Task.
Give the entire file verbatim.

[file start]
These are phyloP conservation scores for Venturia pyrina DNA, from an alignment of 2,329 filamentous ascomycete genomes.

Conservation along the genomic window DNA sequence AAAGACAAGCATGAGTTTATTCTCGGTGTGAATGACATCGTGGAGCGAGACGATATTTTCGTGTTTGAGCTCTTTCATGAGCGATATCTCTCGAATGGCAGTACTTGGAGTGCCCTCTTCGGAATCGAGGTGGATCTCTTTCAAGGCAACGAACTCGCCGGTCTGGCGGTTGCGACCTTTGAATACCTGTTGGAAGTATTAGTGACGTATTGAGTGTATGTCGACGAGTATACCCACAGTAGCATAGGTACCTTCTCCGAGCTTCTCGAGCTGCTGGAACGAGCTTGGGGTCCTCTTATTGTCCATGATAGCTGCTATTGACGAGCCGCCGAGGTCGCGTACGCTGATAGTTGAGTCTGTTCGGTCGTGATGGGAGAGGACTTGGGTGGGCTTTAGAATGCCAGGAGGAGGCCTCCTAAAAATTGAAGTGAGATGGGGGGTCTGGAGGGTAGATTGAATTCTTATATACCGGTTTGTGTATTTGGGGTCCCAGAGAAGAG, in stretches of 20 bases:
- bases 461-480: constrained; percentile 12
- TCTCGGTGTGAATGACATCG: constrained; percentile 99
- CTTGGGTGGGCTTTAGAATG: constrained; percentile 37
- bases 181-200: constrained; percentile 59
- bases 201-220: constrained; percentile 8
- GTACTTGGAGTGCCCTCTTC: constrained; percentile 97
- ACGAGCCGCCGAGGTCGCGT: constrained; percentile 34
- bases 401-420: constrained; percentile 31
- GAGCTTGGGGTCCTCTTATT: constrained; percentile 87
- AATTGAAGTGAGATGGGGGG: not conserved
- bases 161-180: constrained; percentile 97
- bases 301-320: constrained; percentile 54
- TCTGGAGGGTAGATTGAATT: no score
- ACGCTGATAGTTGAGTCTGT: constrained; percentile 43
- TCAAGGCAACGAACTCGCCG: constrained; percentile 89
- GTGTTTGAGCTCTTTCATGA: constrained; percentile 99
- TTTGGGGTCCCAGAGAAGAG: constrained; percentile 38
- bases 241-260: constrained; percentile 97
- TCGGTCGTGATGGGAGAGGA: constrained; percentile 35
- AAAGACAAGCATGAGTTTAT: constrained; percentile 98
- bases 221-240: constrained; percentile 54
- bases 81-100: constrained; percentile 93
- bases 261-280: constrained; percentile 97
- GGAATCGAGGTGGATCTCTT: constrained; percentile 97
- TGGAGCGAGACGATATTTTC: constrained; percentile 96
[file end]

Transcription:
These are phyloP conservation scores for Venturia pyrina DNA, from an alignment of 2,329 filamentous ascomycete genomes.

Conservation along the genomic window DNA sequence AAAGACAAGCATGAGTTTATTCTCGGTGTGAATGACATCGTGGAGCGAGACGATATTTTCGTGTTTGAGCTCTTTCATGAGCGATATCTCTCGAATGGCAGTACTTGGAGTGCCCTCTTCGGAATCGAGGTGGATCTCTTTCAAGGCAACGAACTCGCCGGTCTGGCGGTTGCGACCTTTGAATACCTGTTGGAAGTATTAGTGACGTATTGAGTGTATGTCGACGAGTATACCCACAGTAGCATAGGTACCTTCTCCGAGCTTCTCGAGCTGCTGGAACGAGCTTGGGGTCCTCTTATTGTCCATGATAGCTGCTATTGACGAGCCGCCGAGGTCGCGTACGCTGATAGTTGAGTCTGTTCGGTCGTGATGGGAGAGGACTTGGGTGGGCTTTAGAATGCCAGGAGGAGGCCTCCTAAAAATTGAAGTGAGATGGGGGGTCTGGAGGGTAGATTGAATTCTTATATACCGGTTTGTGTATTTGGGGTCCCAGAGAAGAG, in stretches of 20 bases:
- bases 461-480: constrained; percentile 12
- TCTCGGTGTGAATGACATCG: constrained; percentile 99
- CTTGGGTGGGCTTTAGAATG: constrained; percentile 37
- bases 181-200: constrained; percentile 59
- bases 201-220: constrained; percentile 8
- GTACTTGGAGTGCCCTCTTC: constrained; percentile 97
- ACGAGCCGCCGAGGTCGCGT: constrained; percentile 34
- bases 401-420: constrained; percentile 31
- GAGCTTGGGGTCCTCTTATT: constrained; percentile 87
- AATTGAAGTGAGATGGGGGG: not conserved
- bases 161-180: constrained; percentile 97
- bases 301-320: constrained; percentile 54
- TCTGGAGGGTAGATTGAATT: no score
- ACGCTGATAGTTGAGTCTGT: constrained; percentile 43
- TCAAGGCAACGAACTCGCCG: constrained; percentile 89
- GTGTTTGAGCTCTTTCATGA: constrained; percentile 99
- TTTGGGGTCCCAGAGAAGAG: constrained; percentile 38
- bases 241-260: constrained; percentile 97
- TCGGTCGTGATGGGAGAGGA: constrained; percentile 35
- AAAGACAAGCATGAGTTTAT: constrained; percentile 98
- bases 221-240: constrained; percentile 54
- bases 81-100: constrained; percentile 93
- bases 261-280: constrained; percentile 97
- GGAATCGAGGTGGATCTCTT: constrained; percentile 97
- TGGAGCGAGACGATATTTTC: constrained; percentile 96